Transmissions of the Global Positioning System (GPS) satellites can be used to measure the total electron content (TEC) between a receiver and several GPS satellites in view. This simple observable is yielding a wealth of new scientific information about ionosphere and plasmasphere dynamics. Data available from thousands of ground-based GPS receivers are used to image the large-scale and mesoscale ionospheric response to geospace forcings at high-precision covering all local times and latitudes. Complementary measurements from space-borne GPS receivers in low-Earth orbit provide information on both vertical and horizontal structure of the ionosphere/plasmasphere system. New flight hardware designs are being developed that permit simultaneous measurement of integrated electron content along new raypath orientations, including zenith, cross-track and nadir antenna orientations (the latter via bistatic reflection of the GPS signal off ocean surfaces). We will discuss a new data assimilation model of ionosphere, the Global Assimilative Ionosphere Model (GAIM), capable of integrating measurements from GPS and other sensors with a physics-based ionospheric model, to provide detailed global nowcasts of ionospheric structure, useful for science and applications. Finally, we discuss efforts underway to combine GPS space-based observations of plasmaspheric TEC, with ground-based magnetometer measurements, and satellite-based images from NASA's IMAGE satellite, to produce new dynamic models of the plasmasphere.
The current design of the Space Interferometry Mission (SIM) employs a 19 laser-metrology-beam system (also called L19 external metrology truss) to monitor changes of distances between the fiducials of the flight system's multiple baselines. The function of the external metrology truss is to aid in the determination of the time-variations of the interferometer baseline. The largest contributor to truss error occurs in SIM wide-angle observations when the articulation of the siderostat mirrors (in order to gather starlight from different sky coordinates) brings to light systematic errors due to offsets at levels of instrument components (which include corner cube retro-reflectors, etc.). This is the external metrology wide-angle field-dependent error. Physics-based model of field-dependent error at single metrology gauge level is developed and linearly propagated to errors in interferometer delay. General formulation of delay error sensitivity to various error parameters is developed. The essence of the linear error model is contained in an errormapping matrix. A corresponding Zernike component matrix approach is developed in parallel with its advantages discussed. As a first example, dihedral error model is developed for the corner cubes (CC) attached to the siderostat mirrors. Average and worst case residual errors are computed when various orders of field-dependent terms are removed from the delay error. These serve as guidelines for arriving at system requirements given the error budget allocation. Highlights of the non-common vertex error (NCVE) model are shown as a second example followed by discussions.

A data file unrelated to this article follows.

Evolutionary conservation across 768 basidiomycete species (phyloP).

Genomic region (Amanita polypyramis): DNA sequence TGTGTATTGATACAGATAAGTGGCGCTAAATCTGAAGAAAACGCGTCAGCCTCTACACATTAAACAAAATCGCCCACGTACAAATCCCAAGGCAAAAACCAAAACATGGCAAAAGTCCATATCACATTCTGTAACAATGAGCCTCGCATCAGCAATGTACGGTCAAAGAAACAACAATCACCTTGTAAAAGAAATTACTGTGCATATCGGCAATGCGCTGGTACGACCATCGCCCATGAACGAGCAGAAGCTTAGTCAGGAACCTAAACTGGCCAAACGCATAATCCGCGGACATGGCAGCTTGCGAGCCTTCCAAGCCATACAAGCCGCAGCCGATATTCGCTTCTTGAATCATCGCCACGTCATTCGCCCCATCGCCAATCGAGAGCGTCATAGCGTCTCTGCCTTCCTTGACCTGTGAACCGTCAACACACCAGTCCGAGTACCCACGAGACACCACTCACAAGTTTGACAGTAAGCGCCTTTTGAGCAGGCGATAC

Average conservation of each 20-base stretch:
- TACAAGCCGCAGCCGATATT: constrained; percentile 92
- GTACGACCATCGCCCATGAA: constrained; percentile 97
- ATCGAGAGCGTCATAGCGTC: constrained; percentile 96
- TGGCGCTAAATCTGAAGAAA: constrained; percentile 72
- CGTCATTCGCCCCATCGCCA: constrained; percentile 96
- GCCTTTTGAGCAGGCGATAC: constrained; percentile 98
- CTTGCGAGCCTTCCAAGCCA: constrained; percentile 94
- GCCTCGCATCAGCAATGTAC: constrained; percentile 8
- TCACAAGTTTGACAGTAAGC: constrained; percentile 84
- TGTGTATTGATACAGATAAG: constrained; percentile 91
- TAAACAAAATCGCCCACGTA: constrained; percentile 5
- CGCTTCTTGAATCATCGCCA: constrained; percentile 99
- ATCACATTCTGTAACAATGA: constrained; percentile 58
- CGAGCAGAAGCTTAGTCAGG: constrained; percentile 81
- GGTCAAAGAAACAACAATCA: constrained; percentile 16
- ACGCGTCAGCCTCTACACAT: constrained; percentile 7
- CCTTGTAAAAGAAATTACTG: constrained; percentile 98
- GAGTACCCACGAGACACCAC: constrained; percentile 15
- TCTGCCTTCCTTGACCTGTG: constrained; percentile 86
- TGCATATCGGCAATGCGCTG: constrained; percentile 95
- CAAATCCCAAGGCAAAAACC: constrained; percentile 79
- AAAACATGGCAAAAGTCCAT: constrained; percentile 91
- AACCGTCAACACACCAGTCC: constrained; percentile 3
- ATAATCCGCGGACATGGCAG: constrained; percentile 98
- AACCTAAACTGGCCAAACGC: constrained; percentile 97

Global astrometry is the measurement of stellar positions and motions. These are typically characterized by five parameters, including two position parameters, two proper motion parameters, and parallax. The Space Interferometry Mission (SIM) will derive these parameters for a grid of approximately 1300 stars covering the celestial sphere to an accuracy of approximately 4uas, representing a two orders of magnitude improvemnt over the most precise current star catalogues. Narrow angle astrometry will be performed to a 1uas accuracy. A wealth of scientific information will be obtained from these accurate measurements encompassing many aspects of both galactic and extragalactic science. SIM will be subject to a number of instrument errors that can potentially degrade performance. Many of these errors are systematic in that they are relatively static and repeatable with respect to the time frame and direction of the observation. This paper and its companion define the modeling of the contributing factors to these errors and the analysis of how they impact SIM's ability to perform astrometric science.